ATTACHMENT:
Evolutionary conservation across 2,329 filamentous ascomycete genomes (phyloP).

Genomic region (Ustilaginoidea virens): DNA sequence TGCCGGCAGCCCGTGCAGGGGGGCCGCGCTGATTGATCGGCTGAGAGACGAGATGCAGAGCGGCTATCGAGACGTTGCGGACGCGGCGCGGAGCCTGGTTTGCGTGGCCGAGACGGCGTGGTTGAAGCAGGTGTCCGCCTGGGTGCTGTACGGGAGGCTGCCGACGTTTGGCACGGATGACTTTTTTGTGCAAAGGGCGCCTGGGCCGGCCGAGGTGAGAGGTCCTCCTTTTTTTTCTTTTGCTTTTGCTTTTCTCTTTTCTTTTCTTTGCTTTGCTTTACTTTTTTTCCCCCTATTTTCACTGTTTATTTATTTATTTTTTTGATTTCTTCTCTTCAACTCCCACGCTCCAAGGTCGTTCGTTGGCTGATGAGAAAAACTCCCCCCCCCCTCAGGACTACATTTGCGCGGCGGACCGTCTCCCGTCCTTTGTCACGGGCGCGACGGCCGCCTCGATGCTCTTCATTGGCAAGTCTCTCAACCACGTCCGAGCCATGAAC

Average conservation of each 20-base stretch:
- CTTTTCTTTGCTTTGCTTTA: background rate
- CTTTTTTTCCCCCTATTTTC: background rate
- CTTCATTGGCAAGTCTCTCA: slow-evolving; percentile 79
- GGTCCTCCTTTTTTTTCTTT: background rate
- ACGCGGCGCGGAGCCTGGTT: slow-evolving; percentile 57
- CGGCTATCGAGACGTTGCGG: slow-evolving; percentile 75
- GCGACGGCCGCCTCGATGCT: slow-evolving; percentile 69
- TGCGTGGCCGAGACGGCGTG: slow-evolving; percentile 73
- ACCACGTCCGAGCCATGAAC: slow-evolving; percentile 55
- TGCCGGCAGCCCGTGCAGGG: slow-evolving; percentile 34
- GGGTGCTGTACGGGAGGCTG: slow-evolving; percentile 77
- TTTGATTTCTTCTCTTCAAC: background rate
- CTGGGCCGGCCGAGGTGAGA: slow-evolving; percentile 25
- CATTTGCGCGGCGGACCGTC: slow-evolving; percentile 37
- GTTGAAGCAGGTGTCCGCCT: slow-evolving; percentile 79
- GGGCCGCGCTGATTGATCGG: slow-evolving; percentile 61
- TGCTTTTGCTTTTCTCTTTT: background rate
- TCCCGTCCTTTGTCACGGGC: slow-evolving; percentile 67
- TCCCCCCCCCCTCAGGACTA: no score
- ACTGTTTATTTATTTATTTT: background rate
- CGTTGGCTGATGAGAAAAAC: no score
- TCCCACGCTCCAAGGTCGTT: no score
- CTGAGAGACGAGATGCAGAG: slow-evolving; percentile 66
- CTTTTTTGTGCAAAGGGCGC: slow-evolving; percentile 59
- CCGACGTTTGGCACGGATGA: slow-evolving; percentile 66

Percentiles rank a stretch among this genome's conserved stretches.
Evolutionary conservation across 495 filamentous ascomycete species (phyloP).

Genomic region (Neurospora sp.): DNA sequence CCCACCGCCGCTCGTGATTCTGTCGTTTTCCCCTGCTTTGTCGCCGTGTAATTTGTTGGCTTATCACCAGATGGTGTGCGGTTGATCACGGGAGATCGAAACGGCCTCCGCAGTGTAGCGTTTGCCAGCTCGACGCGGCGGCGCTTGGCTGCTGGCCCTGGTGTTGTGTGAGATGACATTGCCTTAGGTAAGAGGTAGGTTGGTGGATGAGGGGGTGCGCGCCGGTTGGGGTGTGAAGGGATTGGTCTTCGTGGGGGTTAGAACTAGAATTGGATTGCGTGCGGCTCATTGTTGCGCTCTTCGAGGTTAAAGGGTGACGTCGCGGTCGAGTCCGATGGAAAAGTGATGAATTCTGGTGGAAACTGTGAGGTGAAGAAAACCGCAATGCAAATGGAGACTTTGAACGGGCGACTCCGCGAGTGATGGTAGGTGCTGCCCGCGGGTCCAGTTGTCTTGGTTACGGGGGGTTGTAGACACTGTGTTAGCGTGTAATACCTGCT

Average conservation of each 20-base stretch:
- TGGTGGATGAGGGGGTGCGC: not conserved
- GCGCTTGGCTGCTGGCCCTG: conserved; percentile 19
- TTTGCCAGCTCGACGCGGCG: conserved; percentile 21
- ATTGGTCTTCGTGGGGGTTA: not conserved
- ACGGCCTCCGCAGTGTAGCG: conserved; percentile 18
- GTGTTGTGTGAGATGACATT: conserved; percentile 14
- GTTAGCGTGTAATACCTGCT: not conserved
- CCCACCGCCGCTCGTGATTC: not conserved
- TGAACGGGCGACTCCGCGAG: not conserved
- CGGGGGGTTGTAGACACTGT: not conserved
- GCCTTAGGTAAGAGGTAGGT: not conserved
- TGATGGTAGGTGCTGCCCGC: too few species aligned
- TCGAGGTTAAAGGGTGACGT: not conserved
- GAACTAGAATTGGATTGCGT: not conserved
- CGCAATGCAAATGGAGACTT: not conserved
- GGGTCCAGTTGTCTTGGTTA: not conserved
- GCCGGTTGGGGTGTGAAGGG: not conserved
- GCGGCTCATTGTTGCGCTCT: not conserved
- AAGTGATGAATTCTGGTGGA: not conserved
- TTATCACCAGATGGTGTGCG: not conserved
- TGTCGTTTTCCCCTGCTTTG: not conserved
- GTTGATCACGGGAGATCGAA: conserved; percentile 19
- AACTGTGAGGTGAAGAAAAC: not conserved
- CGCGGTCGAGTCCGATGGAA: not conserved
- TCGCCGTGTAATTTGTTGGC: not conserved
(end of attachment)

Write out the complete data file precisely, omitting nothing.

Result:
Evolutionary conservation across 2,329 filamentous ascomycete genomes (phyloP).

Genomic region (Ustilaginoidea virens): DNA sequence TGCCGGCAGCCCGTGCAGGGGGGCCGCGCTGATTGATCGGCTGAGAGACGAGATGCAGAGCGGCTATCGAGACGTTGCGGACGCGGCGCGGAGCCTGGTTTGCGTGGCCGAGACGGCGTGGTTGAAGCAGGTGTCCGCCTGGGTGCTGTACGGGAGGCTGCCGACGTTTGGCACGGATGACTTTTTTGTGCAAAGGGCGCCTGGGCCGGCCGAGGTGAGAGGTCCTCCTTTTTTTTCTTTTGCTTTTGCTTTTCTCTTTTCTTTTCTTTGCTTTGCTTTACTTTTTTTCCCCCTATTTTCACTGTTTATTTATTTATTTTTTTGATTTCTTCTCTTCAACTCCCACGCTCCAAGGTCGTTCGTTGGCTGATGAGAAAAACTCCCCCCCCCCTCAGGACTACATTTGCGCGGCGGACCGTCTCCCGTCCTTTGTCACGGGCGCGACGGCCGCCTCGATGCTCTTCATTGGCAAGTCTCTCAACCACGTCCGAGCCATGAAC

Average conservation of each 20-base stretch:
- CTTTTCTTTGCTTTGCTTTA: background rate
- CTTTTTTTCCCCCTATTTTC: background rate
- CTTCATTGGCAAGTCTCTCA: slow-evolving; percentile 79
- GGTCCTCCTTTTTTTTCTTT: background rate
- ACGCGGCGCGGAGCCTGGTT: slow-evolving; percentile 57
- CGGCTATCGAGACGTTGCGG: slow-evolving; percentile 75
- GCGACGGCCGCCTCGATGCT: slow-evolving; percentile 69
- TGCGTGGCCGAGACGGCGTG: slow-evolving; percentile 73
- ACCACGTCCGAGCCATGAAC: slow-evolving; percentile 55
- TGCCGGCAGCCCGTGCAGGG: slow-evolving; percentile 34
- GGGTGCTGTACGGGAGGCTG: slow-evolving; percentile 77
- TTTGATTTCTTCTCTTCAAC: background rate
- CTGGGCCGGCCGAGGTGAGA: slow-evolving; percentile 25
- CATTTGCGCGGCGGACCGTC: slow-evolving; percentile 37
- GTTGAAGCAGGTGTCCGCCT: slow-evolving; percentile 79
- GGGCCGCGCTGATTGATCGG: slow-evolving; percentile 61
- TGCTTTTGCTTTTCTCTTTT: background rate
- TCCCGTCCTTTGTCACGGGC: slow-evolving; percentile 67
- TCCCCCCCCCCTCAGGACTA: no score
- ACTGTTTATTTATTTATTTT: background rate
- CGTTGGCTGATGAGAAAAAC: no score
- TCCCACGCTCCAAGGTCGTT: no score
- CTGAGAGACGAGATGCAGAG: slow-evolving; percentile 66
- CTTTTTTGTGCAAAGGGCGC: slow-evolving; percentile 59
- CCGACGTTTGGCACGGATGA: slow-evolving; percentile 66

Percentiles rank a stretch among this genome's conserved stretches.
Evolutionary conservation across 495 filamentous ascomycete species (phyloP).

Genomic region (Neurospora sp.): DNA sequence CCCACCGCCGCTCGTGATTCTGTCGTTTTCCCCTGCTTTGTCGCCGTGTAATTTGTTGGCTTATCACCAGATGGTGTGCGGTTGATCACGGGAGATCGAAACGGCCTCCGCAGTGTAGCGTTTGCCAGCTCGACGCGGCGGCGCTTGGCTGCTGGCCCTGGTGTTGTGTGAGATGACATTGCCTTAGGTAAGAGGTAGGTTGGTGGATGAGGGGGTGCGCGCCGGTTGGGGTGTGAAGGGATTGGTCTTCGTGGGGGTTAGAACTAGAATTGGATTGCGTGCGGCTCATTGTTGCGCTCTTCGAGGTTAAAGGGTGACGTCGCGGTCGAGTCCGATGGAAAAGTGATGAATTCTGGTGGAAACTGTGAGGTGAAGAAAACCGCAATGCAAATGGAGACTTTGAACGGGCGACTCCGCGAGTGATGGTAGGTGCTGCCCGCGGGTCCAGTTGTCTTGGTTACGGGGGGTTGTAGACACTGTGTTAGCGTGTAATACCTGCT

Average conservation of each 20-base stretch:
- TGGTGGATGAGGGGGTGCGC: not conserved
- GCGCTTGGCTGCTGGCCCTG: conserved; percentile 19
- TTTGCCAGCTCGACGCGGCG: conserved; percentile 21
- ATTGGTCTTCGTGGGGGTTA: not conserved
- ACGGCCTCCGCAGTGTAGCG: conserved; percentile 18
- GTGTTGTGTGAGATGACATT: conserved; percentile 14
- GTTAGCGTGTAATACCTGCT: not conserved
- CCCACCGCCGCTCGTGATTC: not conserved
- TGAACGGGCGACTCCGCGAG: not conserved
- CGGGGGGTTGTAGACACTGT: not conserved
- GCCTTAGGTAAGAGGTAGGT: not conserved
- TGATGGTAGGTGCTGCCCGC: too few species aligned
- TCGAGGTTAAAGGGTGACGT: not conserved
- GAACTAGAATTGGATTGCGT: not conserved
- CGCAATGCAAATGGAGACTT: not conserved
- GGGTCCAGTTGTCTTGGTTA: not conserved
- GCCGGTTGGGGTGTGAAGGG: not conserved
- GCGGCTCATTGTTGCGCTCT: not conserved
- AAGTGATGAATTCTGGTGGA: not conserved
- TTATCACCAGATGGTGTGCG: not conserved
- TGTCGTTTTCCCCTGCTTTG: not conserved
- GTTGATCACGGGAGATCGAA: conserved; percentile 19
- AACTGTGAGGTGAAGAAAAC: not conserved
- CGCGGTCGAGTCCGATGGAA: not conserved
- TCGCCGTGTAATTTGTTGGC: not conserved